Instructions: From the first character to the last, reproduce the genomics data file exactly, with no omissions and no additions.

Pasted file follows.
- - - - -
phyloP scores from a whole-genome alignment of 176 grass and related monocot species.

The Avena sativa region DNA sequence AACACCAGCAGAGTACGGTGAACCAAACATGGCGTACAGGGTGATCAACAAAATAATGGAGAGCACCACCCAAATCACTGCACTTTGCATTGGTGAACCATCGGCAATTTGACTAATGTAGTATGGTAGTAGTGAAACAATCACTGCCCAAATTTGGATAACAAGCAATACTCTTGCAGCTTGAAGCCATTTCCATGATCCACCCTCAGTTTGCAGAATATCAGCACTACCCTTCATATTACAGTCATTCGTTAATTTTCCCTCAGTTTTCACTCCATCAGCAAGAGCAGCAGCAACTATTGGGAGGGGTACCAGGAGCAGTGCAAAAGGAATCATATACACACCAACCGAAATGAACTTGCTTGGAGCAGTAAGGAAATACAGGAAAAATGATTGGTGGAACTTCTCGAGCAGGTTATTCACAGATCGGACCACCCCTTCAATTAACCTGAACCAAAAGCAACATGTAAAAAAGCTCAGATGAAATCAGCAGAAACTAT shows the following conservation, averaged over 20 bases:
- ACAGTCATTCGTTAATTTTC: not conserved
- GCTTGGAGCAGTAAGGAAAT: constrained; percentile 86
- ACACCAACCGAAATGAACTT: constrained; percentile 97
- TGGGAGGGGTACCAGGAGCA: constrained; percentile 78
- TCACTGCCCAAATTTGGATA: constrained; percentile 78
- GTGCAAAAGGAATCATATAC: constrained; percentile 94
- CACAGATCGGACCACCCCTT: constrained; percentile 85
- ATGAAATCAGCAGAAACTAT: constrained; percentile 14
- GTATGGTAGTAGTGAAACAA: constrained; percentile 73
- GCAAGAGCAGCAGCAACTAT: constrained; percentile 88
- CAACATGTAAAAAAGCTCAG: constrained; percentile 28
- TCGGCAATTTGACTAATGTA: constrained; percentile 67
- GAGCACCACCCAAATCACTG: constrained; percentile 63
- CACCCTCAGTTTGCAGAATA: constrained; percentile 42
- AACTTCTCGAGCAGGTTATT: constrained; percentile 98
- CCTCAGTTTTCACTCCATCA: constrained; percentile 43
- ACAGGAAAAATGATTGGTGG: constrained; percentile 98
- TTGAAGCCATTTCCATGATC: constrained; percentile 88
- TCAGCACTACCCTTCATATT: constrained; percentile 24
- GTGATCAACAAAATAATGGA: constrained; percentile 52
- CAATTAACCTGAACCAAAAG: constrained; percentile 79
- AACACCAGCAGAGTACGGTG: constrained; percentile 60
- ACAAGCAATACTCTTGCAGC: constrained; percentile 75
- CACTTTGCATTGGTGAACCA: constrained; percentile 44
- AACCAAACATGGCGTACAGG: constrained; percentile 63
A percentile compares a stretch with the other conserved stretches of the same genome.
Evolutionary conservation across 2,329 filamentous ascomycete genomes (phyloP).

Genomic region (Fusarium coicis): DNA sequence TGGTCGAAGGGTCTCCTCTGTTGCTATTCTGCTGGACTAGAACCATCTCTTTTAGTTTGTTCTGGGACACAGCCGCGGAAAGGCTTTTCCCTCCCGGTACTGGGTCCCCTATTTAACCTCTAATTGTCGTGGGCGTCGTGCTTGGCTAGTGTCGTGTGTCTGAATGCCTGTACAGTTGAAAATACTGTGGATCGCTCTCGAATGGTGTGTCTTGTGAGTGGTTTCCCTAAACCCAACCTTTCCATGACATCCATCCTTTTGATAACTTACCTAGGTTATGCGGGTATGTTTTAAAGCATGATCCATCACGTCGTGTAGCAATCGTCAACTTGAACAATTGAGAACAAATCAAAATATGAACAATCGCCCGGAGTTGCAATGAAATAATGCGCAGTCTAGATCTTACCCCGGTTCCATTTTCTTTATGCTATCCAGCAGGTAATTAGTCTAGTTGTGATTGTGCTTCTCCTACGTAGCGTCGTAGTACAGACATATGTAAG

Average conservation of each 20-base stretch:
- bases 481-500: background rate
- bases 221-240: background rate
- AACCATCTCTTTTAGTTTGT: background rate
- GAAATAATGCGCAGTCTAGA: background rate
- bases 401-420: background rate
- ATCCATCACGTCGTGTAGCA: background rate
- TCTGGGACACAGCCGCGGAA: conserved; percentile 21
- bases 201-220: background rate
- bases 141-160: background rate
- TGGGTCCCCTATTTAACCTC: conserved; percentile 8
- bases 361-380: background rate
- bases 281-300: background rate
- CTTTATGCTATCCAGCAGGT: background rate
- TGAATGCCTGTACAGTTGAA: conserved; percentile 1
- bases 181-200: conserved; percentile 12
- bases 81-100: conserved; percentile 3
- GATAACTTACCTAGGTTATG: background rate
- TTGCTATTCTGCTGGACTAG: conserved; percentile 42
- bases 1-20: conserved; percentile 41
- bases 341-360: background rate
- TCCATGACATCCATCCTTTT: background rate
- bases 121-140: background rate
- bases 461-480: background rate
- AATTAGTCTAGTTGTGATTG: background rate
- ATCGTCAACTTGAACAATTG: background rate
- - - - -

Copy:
phyloP scores from a whole-genome alignment of 176 grass and related monocot species.

The Avena sativa region DNA sequence AACACCAGCAGAGTACGGTGAACCAAACATGGCGTACAGGGTGATCAACAAAATAATGGAGAGCACCACCCAAATCACTGCACTTTGCATTGGTGAACCATCGGCAATTTGACTAATGTAGTATGGTAGTAGTGAAACAATCACTGCCCAAATTTGGATAACAAGCAATACTCTTGCAGCTTGAAGCCATTTCCATGATCCACCCTCAGTTTGCAGAATATCAGCACTACCCTTCATATTACAGTCATTCGTTAATTTTCCCTCAGTTTTCACTCCATCAGCAAGAGCAGCAGCAACTATTGGGAGGGGTACCAGGAGCAGTGCAAAAGGAATCATATACACACCAACCGAAATGAACTTGCTTGGAGCAGTAAGGAAATACAGGAAAAATGATTGGTGGAACTTCTCGAGCAGGTTATTCACAGATCGGACCACCCCTTCAATTAACCTGAACCAAAAGCAACATGTAAAAAAGCTCAGATGAAATCAGCAGAAACTAT shows the following conservation, averaged over 20 bases:
- ACAGTCATTCGTTAATTTTC: not conserved
- GCTTGGAGCAGTAAGGAAAT: constrained; percentile 86
- ACACCAACCGAAATGAACTT: constrained; percentile 97
- TGGGAGGGGTACCAGGAGCA: constrained; percentile 78
- TCACTGCCCAAATTTGGATA: constrained; percentile 78
- GTGCAAAAGGAATCATATAC: constrained; percentile 94
- CACAGATCGGACCACCCCTT: constrained; percentile 85
- ATGAAATCAGCAGAAACTAT: constrained; percentile 14
- GTATGGTAGTAGTGAAACAA: constrained; percentile 73
- GCAAGAGCAGCAGCAACTAT: constrained; percentile 88
- CAACATGTAAAAAAGCTCAG: constrained; percentile 28
- TCGGCAATTTGACTAATGTA: constrained; percentile 67
- GAGCACCACCCAAATCACTG: constrained; percentile 63
- CACCCTCAGTTTGCAGAATA: constrained; percentile 42
- AACTTCTCGAGCAGGTTATT: constrained; percentile 98
- CCTCAGTTTTCACTCCATCA: constrained; percentile 43
- ACAGGAAAAATGATTGGTGG: constrained; percentile 98
- TTGAAGCCATTTCCATGATC: constrained; percentile 88
- TCAGCACTACCCTTCATATT: constrained; percentile 24
- GTGATCAACAAAATAATGGA: constrained; percentile 52
- CAATTAACCTGAACCAAAAG: constrained; percentile 79
- AACACCAGCAGAGTACGGTG: constrained; percentile 60
- ACAAGCAATACTCTTGCAGC: constrained; percentile 75
- CACTTTGCATTGGTGAACCA: constrained; percentile 44
- AACCAAACATGGCGTACAGG: constrained; percentile 63
A percentile compares a stretch with the other conserved stretches of the same genome.
Evolutionary conservation across 2,329 filamentous ascomycete genomes (phyloP).

Genomic region (Fusarium coicis): DNA sequence TGGTCGAAGGGTCTCCTCTGTTGCTATTCTGCTGGACTAGAACCATCTCTTTTAGTTTGTTCTGGGACACAGCCGCGGAAAGGCTTTTCCCTCCCGGTACTGGGTCCCCTATTTAACCTCTAATTGTCGTGGGCGTCGTGCTTGGCTAGTGTCGTGTGTCTGAATGCCTGTACAGTTGAAAATACTGTGGATCGCTCTCGAATGGTGTGTCTTGTGAGTGGTTTCCCTAAACCCAACCTTTCCATGACATCCATCCTTTTGATAACTTACCTAGGTTATGCGGGTATGTTTTAAAGCATGATCCATCACGTCGTGTAGCAATCGTCAACTTGAACAATTGAGAACAAATCAAAATATGAACAATCGCCCGGAGTTGCAATGAAATAATGCGCAGTCTAGATCTTACCCCGGTTCCATTTTCTTTATGCTATCCAGCAGGTAATTAGTCTAGTTGTGATTGTGCTTCTCCTACGTAGCGTCGTAGTACAGACATATGTAAG

Average conservation of each 20-base stretch:
- bases 481-500: background rate
- bases 221-240: background rate
- AACCATCTCTTTTAGTTTGT: background rate
- GAAATAATGCGCAGTCTAGA: background rate
- bases 401-420: background rate
- ATCCATCACGTCGTGTAGCA: background rate
- TCTGGGACACAGCCGCGGAA: conserved; percentile 21
- bases 201-220: background rate
- bases 141-160: background rate
- TGGGTCCCCTATTTAACCTC: conserved; percentile 8
- bases 361-380: background rate
- bases 281-300: background rate
- CTTTATGCTATCCAGCAGGT: background rate
- TGAATGCCTGTACAGTTGAA: conserved; percentile 1
- bases 181-200: conserved; percentile 12
- bases 81-100: conserved; percentile 3
- GATAACTTACCTAGGTTATG: background rate
- TTGCTATTCTGCTGGACTAG: conserved; percentile 42
- bases 1-20: conserved; percentile 41
- bases 341-360: background rate
- TCCATGACATCCATCCTTTT: background rate
- bases 121-140: background rate
- bases 461-480: background rate
- AATTAGTCTAGTTGTGATTG: background rate
- ATCGTCAACTTGAACAATTG: background rate